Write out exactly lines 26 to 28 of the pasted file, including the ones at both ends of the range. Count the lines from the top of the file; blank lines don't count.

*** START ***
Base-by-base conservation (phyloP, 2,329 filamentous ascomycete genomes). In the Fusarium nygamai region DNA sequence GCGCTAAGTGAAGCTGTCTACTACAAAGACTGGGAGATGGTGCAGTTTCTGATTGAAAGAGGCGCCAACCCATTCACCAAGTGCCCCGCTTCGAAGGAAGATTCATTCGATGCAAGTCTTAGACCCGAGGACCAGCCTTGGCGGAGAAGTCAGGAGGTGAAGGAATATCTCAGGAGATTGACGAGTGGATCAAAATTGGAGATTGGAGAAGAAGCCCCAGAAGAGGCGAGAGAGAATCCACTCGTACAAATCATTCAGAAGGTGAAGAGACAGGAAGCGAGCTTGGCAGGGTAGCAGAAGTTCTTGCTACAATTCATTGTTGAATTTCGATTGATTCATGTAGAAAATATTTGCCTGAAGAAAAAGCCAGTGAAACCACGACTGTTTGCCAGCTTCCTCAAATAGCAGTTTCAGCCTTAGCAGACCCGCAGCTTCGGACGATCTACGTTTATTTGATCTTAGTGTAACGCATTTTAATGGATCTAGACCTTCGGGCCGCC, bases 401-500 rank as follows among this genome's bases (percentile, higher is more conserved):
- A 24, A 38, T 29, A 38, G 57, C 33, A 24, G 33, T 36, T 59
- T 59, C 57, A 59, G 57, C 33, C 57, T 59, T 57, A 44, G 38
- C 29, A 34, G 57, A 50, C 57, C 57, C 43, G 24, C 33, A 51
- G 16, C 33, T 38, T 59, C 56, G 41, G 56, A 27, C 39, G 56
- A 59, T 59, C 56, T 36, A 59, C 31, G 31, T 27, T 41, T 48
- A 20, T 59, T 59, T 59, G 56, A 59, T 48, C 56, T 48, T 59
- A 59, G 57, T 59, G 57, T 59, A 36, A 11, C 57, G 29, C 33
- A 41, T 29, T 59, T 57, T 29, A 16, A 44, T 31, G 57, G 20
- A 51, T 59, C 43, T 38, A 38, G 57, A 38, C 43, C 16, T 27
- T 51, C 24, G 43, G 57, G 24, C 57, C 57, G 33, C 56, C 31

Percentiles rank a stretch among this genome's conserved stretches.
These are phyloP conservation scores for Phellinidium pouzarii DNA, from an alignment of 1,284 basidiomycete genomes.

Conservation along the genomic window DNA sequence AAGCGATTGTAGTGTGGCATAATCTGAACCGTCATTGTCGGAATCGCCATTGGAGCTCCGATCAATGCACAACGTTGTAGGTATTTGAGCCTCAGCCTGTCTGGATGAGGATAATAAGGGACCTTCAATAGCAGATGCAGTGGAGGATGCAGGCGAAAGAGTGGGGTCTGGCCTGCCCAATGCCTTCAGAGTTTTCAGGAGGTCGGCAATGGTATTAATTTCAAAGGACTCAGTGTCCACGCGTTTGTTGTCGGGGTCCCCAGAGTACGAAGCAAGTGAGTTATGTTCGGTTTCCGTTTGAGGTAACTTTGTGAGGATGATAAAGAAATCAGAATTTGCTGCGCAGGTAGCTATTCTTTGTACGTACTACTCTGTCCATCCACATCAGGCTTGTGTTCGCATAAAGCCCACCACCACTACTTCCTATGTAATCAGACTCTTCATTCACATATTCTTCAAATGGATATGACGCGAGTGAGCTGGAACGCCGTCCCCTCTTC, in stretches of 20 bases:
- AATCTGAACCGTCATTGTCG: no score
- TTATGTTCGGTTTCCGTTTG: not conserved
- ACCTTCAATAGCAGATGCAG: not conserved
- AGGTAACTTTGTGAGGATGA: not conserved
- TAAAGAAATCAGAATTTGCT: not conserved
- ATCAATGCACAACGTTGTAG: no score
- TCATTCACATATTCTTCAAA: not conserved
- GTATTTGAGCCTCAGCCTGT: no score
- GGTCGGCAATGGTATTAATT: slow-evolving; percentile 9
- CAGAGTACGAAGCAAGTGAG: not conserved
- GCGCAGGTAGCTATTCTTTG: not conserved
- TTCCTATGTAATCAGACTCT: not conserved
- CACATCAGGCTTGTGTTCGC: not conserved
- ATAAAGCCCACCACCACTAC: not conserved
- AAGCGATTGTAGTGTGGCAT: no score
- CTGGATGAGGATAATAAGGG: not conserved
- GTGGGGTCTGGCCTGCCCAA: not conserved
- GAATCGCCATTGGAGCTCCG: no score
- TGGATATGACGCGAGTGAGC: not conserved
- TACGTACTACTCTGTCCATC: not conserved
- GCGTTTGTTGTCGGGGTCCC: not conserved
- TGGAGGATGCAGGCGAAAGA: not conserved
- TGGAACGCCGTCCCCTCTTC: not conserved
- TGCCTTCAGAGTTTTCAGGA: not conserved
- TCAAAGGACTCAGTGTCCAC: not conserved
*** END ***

- TTCCTATGTAATCAGACTCT: not conserved
- CACATCAGGCTTGTGTTCGC: not conserved
- ATAAAGCCCACCACCACTAC: not conserved